The X PRIZE Foundation and Google Inc. announced the first 10 teams in the race for the Google Lunar X PRIZE, a robotic race to the moon for $30 million in prizes, at a news conference in Mountain View, Calif., today.
The University of Arizona has partnered with Carnegie Mellon University and Raytheon Missile Systems as Team Astrobotic in a bid to win the first private moon race. The UA Lunar and Planetary Laboratory and Department of Aerospace and Mechanical Engineering are the major players for the University.
The competition, announced in September by the X PRIZE Foundation and giant Internet search engine Google, is to land the first private robotic mission on the surface of the moon. Mission objectives include roaming the lunar surface for at least 500 meters and sending video, images and data back to Earth.
"This is the dream team," Lunar and Planetary Laboratory Director Michael J. Drake said.
"The University of Arizona is a world leader in exploring space. Carnegie Mellon University is a world leader in robotic vehicles. Raytheon Missile Systems is a world leader in precision maneuvering of rocket-powered vehicles," Drake said. "Together, these three organizations constitute a space exploration powerhouse."
The three partner organizations have formed Astrobotic Technology Inc., which will raise private capital to fund their lunar mission work on a contract basis.
"This a whole new way of doing business. This is really the start of private exploration of the solar system," said Dante Lauretta of the Lunar and Planetary Laboratory, who heads the UA part of the effort. Lauretta will return from the Goddard Space Flight Center in Greenbelt, Md., to Tucson late Friday.
LPL will provide its premier expertise in designing, building and operating imaging camera systems, Lauretta said. LPL will also convert the Phoenix Science Operations Center by adding such facilities as a clean room and a high bay because the spacecraft will be assembled on campus.
LPL also will be the institutional base for all project personnel, including Raytheon engineers and the Carnegie Mellon group led by robotics genius William "Red" Whittaker, Fredkin Professor of Robotics and director of the Field Robotics Center at Carnegie Mellon's Robotics Institute.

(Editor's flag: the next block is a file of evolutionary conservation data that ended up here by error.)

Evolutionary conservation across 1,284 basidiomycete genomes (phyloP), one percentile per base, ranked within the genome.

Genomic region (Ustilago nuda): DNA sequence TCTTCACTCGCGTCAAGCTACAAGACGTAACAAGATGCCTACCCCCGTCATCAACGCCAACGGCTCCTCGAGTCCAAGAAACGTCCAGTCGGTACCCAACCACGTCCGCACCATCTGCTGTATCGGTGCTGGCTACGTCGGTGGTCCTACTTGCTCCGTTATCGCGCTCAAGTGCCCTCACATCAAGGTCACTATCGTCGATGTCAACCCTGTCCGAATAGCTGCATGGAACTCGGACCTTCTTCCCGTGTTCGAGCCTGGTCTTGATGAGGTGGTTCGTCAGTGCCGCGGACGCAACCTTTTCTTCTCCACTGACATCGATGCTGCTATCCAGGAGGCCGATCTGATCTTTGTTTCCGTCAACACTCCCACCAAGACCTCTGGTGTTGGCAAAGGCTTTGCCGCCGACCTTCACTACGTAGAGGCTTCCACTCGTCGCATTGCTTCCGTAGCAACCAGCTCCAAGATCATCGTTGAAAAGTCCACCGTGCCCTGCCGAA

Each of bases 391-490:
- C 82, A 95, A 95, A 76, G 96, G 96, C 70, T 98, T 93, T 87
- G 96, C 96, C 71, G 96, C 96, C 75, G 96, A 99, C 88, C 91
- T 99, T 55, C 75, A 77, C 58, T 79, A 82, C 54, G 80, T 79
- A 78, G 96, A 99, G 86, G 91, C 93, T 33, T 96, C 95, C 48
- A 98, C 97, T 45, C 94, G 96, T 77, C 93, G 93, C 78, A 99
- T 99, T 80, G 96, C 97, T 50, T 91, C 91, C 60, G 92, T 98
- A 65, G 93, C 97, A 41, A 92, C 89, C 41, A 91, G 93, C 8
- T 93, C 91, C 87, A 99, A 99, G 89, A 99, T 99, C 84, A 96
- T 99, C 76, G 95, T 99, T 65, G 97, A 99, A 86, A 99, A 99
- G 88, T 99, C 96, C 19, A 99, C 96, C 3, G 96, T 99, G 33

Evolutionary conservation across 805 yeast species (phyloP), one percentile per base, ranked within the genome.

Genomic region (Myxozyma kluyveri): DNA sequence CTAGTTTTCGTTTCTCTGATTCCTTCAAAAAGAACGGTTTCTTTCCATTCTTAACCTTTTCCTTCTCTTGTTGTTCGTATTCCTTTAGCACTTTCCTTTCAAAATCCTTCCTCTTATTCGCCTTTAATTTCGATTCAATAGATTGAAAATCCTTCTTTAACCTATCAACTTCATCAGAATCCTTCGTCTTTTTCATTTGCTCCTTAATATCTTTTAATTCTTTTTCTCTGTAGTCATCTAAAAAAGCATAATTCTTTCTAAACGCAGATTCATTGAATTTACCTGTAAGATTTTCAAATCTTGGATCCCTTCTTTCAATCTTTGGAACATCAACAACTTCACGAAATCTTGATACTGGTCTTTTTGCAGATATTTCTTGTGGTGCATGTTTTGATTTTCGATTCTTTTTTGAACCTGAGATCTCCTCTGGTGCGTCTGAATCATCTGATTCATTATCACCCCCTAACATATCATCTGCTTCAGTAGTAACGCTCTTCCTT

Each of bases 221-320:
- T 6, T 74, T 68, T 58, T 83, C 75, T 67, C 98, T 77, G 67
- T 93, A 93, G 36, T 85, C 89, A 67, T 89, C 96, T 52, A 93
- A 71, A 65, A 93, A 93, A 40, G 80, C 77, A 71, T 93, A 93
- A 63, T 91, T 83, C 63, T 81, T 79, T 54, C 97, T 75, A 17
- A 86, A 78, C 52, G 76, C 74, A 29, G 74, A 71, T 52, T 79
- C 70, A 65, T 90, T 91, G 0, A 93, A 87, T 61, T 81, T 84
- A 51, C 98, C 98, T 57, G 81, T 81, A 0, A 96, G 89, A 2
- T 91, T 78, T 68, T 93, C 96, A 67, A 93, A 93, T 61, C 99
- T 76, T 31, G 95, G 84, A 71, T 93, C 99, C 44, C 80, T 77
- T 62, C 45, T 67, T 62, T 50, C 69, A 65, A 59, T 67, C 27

"Students in the aerospace and mechanical engineering department already are working on structural, thermal, power, guidance and control for the lunar spacecraft," said aerospace and mechanical engineering assistant research professor Roberto Furfaro. "This collaborative effort with the Lunar and Planetary Lab and Raytheon realizes a partnership we've been talking about for almost a year."
"This is the next step for the UA beyond the Phoenix Mars Mission because the University will be the site for a complete space mission, from design and assembly through launch control and mission operations," Lauretta said.
The UA is the first public university leading science operations for a NASA mission to Mars. The Phoenix spacecraft is to land on Mars' northern plains on May 25, and study the polar Martian environment for at least the next 90 days. Details on special UA Mall events during launch are online at http://www.lpl.arizona.edu/.
"Only six months after the announcement of this competition, the response has been incredible," Peter Diamandis, chairman and CEO of the X PRIZE Foundation, said in a news release.
"We've received over 525 expressions of interest from more than 52 nations ... I think we're going to see an exciting and very competitive race to the moon, highlighted by some very creative designs unlike anything we've seen come out of the government space programs," Diamandis added. "Many of these teams represent some of the most creative and entrepreneurial minds in space exploration today. I wish them all the very best of luck."
The Astrobotics team isn't releasing its planned launch date. "We're keeping it a closely guarded secret," Lauretta said. "We're in a race."